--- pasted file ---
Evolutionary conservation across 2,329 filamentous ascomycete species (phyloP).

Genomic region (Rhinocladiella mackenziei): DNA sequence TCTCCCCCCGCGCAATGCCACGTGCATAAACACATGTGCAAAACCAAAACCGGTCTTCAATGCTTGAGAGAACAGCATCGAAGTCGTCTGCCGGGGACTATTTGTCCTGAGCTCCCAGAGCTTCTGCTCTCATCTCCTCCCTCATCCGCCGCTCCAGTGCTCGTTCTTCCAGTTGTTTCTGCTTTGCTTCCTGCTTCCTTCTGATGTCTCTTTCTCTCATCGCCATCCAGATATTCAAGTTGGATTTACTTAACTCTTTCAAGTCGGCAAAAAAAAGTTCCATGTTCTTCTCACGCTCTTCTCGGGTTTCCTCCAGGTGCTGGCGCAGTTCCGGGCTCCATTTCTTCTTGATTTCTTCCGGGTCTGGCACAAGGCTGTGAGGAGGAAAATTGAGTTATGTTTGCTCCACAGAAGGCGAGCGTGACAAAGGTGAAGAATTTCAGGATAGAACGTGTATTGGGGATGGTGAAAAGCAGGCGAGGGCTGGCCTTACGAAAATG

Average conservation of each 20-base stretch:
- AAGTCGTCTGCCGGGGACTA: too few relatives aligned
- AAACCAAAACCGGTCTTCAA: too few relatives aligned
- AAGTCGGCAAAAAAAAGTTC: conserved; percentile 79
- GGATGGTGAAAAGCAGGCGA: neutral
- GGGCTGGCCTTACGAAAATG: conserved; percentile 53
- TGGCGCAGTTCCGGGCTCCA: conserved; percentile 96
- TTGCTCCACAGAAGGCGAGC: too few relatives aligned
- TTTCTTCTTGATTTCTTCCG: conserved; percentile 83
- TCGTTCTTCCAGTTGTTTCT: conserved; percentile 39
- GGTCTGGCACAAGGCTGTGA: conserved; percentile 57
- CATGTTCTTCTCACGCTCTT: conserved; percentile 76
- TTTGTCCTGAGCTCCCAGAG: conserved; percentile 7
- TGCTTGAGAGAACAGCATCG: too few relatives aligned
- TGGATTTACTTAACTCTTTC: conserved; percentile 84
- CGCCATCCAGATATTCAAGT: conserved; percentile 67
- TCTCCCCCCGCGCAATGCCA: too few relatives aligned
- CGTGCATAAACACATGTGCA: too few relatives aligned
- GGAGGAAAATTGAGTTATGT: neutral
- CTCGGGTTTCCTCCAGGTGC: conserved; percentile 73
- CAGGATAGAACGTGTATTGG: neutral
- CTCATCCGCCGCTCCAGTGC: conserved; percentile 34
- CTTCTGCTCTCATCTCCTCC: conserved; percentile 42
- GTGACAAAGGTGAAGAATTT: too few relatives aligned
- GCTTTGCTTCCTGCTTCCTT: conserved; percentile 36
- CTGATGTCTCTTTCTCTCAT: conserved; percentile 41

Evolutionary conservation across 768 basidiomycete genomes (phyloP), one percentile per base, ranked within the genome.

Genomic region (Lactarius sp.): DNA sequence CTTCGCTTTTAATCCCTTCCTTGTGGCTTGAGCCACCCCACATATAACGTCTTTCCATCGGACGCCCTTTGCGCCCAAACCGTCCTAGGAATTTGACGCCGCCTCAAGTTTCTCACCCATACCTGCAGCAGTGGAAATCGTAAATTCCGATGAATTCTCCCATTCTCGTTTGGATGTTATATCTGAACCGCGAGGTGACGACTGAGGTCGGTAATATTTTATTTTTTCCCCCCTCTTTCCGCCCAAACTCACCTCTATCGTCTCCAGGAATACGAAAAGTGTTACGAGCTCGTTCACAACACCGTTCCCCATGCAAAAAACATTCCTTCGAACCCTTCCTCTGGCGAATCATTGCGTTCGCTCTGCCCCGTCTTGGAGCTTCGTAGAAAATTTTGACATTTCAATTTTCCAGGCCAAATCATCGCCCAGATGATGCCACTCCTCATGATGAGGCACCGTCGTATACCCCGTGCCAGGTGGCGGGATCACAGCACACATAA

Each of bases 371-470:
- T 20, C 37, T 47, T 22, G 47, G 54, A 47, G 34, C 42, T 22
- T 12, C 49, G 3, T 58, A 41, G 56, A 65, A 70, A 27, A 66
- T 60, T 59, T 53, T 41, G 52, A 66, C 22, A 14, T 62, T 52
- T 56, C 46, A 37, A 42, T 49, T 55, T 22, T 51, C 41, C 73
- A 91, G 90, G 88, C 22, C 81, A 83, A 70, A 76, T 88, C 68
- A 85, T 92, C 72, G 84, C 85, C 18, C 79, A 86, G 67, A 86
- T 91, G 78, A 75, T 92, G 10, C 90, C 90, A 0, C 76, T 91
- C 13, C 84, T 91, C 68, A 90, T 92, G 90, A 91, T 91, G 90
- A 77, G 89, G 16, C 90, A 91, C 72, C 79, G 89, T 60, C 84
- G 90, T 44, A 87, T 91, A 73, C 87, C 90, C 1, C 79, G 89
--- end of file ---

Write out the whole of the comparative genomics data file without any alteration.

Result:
Evolutionary conservation across 2,329 filamentous ascomycete species (phyloP).

Genomic region (Rhinocladiella mackenziei): DNA sequence TCTCCCCCCGCGCAATGCCACGTGCATAAACACATGTGCAAAACCAAAACCGGTCTTCAATGCTTGAGAGAACAGCATCGAAGTCGTCTGCCGGGGACTATTTGTCCTGAGCTCCCAGAGCTTCTGCTCTCATCTCCTCCCTCATCCGCCGCTCCAGTGCTCGTTCTTCCAGTTGTTTCTGCTTTGCTTCCTGCTTCCTTCTGATGTCTCTTTCTCTCATCGCCATCCAGATATTCAAGTTGGATTTACTTAACTCTTTCAAGTCGGCAAAAAAAAGTTCCATGTTCTTCTCACGCTCTTCTCGGGTTTCCTCCAGGTGCTGGCGCAGTTCCGGGCTCCATTTCTTCTTGATTTCTTCCGGGTCTGGCACAAGGCTGTGAGGAGGAAAATTGAGTTATGTTTGCTCCACAGAAGGCGAGCGTGACAAAGGTGAAGAATTTCAGGATAGAACGTGTATTGGGGATGGTGAAAAGCAGGCGAGGGCTGGCCTTACGAAAATG

Average conservation of each 20-base stretch:
- AAGTCGTCTGCCGGGGACTA: too few relatives aligned
- AAACCAAAACCGGTCTTCAA: too few relatives aligned
- AAGTCGGCAAAAAAAAGTTC: conserved; percentile 79
- GGATGGTGAAAAGCAGGCGA: neutral
- GGGCTGGCCTTACGAAAATG: conserved; percentile 53
- TGGCGCAGTTCCGGGCTCCA: conserved; percentile 96
- TTGCTCCACAGAAGGCGAGC: too few relatives aligned
- TTTCTTCTTGATTTCTTCCG: conserved; percentile 83
- TCGTTCTTCCAGTTGTTTCT: conserved; percentile 39
- GGTCTGGCACAAGGCTGTGA: conserved; percentile 57
- CATGTTCTTCTCACGCTCTT: conserved; percentile 76
- TTTGTCCTGAGCTCCCAGAG: conserved; percentile 7
- TGCTTGAGAGAACAGCATCG: too few relatives aligned
- TGGATTTACTTAACTCTTTC: conserved; percentile 84
- CGCCATCCAGATATTCAAGT: conserved; percentile 67
- TCTCCCCCCGCGCAATGCCA: too few relatives aligned
- CGTGCATAAACACATGTGCA: too few relatives aligned
- GGAGGAAAATTGAGTTATGT: neutral
- CTCGGGTTTCCTCCAGGTGC: conserved; percentile 73
- CAGGATAGAACGTGTATTGG: neutral
- CTCATCCGCCGCTCCAGTGC: conserved; percentile 34
- CTTCTGCTCTCATCTCCTCC: conserved; percentile 42
- GTGACAAAGGTGAAGAATTT: too few relatives aligned
- GCTTTGCTTCCTGCTTCCTT: conserved; percentile 36
- CTGATGTCTCTTTCTCTCAT: conserved; percentile 41

Evolutionary conservation across 768 basidiomycete genomes (phyloP), one percentile per base, ranked within the genome.

Genomic region (Lactarius sp.): DNA sequence CTTCGCTTTTAATCCCTTCCTTGTGGCTTGAGCCACCCCACATATAACGTCTTTCCATCGGACGCCCTTTGCGCCCAAACCGTCCTAGGAATTTGACGCCGCCTCAAGTTTCTCACCCATACCTGCAGCAGTGGAAATCGTAAATTCCGATGAATTCTCCCATTCTCGTTTGGATGTTATATCTGAACCGCGAGGTGACGACTGAGGTCGGTAATATTTTATTTTTTCCCCCCTCTTTCCGCCCAAACTCACCTCTATCGTCTCCAGGAATACGAAAAGTGTTACGAGCTCGTTCACAACACCGTTCCCCATGCAAAAAACATTCCTTCGAACCCTTCCTCTGGCGAATCATTGCGTTCGCTCTGCCCCGTCTTGGAGCTTCGTAGAAAATTTTGACATTTCAATTTTCCAGGCCAAATCATCGCCCAGATGATGCCACTCCTCATGATGAGGCACCGTCGTATACCCCGTGCCAGGTGGCGGGATCACAGCACACATAA

Each of bases 371-470:
- T 20, C 37, T 47, T 22, G 47, G 54, A 47, G 34, C 42, T 22
- T 12, C 49, G 3, T 58, A 41, G 56, A 65, A 70, A 27, A 66
- T 60, T 59, T 53, T 41, G 52, A 66, C 22, A 14, T 62, T 52
- T 56, C 46, A 37, A 42, T 49, T 55, T 22, T 51, C 41, C 73
- A 91, G 90, G 88, C 22, C 81, A 83, A 70, A 76, T 88, C 68
- A 85, T 92, C 72, G 84, C 85, C 18, C 79, A 86, G 67, A 86
- T 91, G 78, A 75, T 92, G 10, C 90, C 90, A 0, C 76, T 91
- C 13, C 84, T 91, C 68, A 90, T 92, G 90, A 91, T 91, G 90
- A 77, G 89, G 16, C 90, A 91, C 72, C 79, G 89, T 60, C 84
- G 90, T 44, A 87, T 91, A 73, C 87, C 90, C 1, C 79, G 89